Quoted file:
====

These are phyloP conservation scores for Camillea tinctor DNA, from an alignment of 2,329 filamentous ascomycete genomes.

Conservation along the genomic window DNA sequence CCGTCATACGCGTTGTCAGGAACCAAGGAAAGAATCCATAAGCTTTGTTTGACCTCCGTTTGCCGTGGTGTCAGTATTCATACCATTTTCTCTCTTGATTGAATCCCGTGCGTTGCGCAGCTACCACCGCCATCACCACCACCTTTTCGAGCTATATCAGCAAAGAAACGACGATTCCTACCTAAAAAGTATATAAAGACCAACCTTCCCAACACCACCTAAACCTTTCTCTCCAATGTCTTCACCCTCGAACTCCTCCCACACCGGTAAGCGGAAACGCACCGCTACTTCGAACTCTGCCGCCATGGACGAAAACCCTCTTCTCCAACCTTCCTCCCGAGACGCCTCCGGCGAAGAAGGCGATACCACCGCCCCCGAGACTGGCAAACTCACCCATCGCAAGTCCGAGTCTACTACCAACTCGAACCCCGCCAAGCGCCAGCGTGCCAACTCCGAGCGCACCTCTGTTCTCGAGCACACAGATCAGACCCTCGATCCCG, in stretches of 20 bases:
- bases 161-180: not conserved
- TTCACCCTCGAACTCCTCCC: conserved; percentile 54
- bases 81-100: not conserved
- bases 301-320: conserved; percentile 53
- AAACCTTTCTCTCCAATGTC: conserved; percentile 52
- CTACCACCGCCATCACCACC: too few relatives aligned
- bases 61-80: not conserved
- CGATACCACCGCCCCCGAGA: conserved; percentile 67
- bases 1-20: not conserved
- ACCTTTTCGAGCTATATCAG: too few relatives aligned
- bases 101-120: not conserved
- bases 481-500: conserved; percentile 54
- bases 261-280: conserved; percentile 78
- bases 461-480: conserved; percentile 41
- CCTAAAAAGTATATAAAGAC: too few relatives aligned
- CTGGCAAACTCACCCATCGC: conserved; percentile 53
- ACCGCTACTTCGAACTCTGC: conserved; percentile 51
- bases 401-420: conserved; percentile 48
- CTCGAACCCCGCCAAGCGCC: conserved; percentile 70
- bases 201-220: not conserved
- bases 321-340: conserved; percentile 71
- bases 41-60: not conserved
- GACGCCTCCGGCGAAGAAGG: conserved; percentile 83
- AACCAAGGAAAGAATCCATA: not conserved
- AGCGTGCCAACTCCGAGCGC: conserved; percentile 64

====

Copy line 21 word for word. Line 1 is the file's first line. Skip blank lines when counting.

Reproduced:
- CTCGAACCCCGCCAAGCGCC: conserved; percentile 70